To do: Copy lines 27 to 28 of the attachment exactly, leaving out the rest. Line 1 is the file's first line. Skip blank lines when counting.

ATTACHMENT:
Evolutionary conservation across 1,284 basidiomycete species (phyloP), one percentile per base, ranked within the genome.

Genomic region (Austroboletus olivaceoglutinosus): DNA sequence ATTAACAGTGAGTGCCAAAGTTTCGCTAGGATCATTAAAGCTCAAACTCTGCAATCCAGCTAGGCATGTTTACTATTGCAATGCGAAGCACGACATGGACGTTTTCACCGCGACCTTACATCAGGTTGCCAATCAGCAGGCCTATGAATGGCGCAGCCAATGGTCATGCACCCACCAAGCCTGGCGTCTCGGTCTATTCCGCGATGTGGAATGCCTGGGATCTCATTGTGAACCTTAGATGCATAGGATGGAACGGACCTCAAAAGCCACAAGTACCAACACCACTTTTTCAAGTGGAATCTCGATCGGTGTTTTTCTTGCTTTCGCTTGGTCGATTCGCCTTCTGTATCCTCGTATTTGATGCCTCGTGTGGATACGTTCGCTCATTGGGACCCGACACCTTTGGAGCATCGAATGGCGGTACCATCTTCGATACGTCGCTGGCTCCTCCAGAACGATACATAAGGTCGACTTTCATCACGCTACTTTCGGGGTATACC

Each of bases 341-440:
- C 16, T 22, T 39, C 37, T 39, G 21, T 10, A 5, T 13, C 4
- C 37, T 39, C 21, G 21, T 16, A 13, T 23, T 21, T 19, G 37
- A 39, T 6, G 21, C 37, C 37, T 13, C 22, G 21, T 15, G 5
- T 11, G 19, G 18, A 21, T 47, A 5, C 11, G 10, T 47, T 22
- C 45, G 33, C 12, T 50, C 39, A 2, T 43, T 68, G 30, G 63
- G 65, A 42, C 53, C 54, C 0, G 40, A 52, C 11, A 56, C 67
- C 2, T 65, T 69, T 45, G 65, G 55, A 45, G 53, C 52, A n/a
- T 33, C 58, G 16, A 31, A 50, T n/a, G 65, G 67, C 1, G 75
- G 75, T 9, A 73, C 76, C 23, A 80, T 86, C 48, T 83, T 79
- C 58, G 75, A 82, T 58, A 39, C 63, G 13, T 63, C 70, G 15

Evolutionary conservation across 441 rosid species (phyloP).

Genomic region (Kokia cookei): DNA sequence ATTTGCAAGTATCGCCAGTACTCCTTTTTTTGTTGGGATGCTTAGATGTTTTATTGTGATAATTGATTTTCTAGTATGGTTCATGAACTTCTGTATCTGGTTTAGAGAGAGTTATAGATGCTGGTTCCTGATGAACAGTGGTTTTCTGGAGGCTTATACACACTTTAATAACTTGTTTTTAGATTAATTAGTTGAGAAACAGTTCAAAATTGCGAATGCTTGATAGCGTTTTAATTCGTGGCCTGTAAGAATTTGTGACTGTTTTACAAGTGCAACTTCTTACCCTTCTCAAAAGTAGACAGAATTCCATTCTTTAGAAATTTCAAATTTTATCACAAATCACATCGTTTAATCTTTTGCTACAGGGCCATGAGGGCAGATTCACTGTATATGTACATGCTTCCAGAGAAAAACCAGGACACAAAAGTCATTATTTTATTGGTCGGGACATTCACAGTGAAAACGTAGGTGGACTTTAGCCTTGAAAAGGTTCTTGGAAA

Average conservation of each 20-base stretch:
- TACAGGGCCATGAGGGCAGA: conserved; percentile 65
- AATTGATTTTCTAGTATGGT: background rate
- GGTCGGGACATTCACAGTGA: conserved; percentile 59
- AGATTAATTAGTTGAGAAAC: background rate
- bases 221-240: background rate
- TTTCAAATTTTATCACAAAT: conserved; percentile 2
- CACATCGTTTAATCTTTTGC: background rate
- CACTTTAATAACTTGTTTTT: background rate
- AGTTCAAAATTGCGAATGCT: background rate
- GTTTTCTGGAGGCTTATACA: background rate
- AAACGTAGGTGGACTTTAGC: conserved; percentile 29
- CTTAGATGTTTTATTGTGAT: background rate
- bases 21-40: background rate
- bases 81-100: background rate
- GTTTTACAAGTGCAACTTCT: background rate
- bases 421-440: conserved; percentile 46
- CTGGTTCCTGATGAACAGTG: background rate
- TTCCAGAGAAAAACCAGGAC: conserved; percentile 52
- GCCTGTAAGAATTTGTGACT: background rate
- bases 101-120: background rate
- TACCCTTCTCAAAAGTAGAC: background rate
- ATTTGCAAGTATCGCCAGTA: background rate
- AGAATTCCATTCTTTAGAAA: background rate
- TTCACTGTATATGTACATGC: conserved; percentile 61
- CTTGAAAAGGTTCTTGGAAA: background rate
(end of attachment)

- AAACGTAGGTGGACTTTAGC: conserved; percentile 29
- CTTAGATGTTTTATTGTGAT: background rate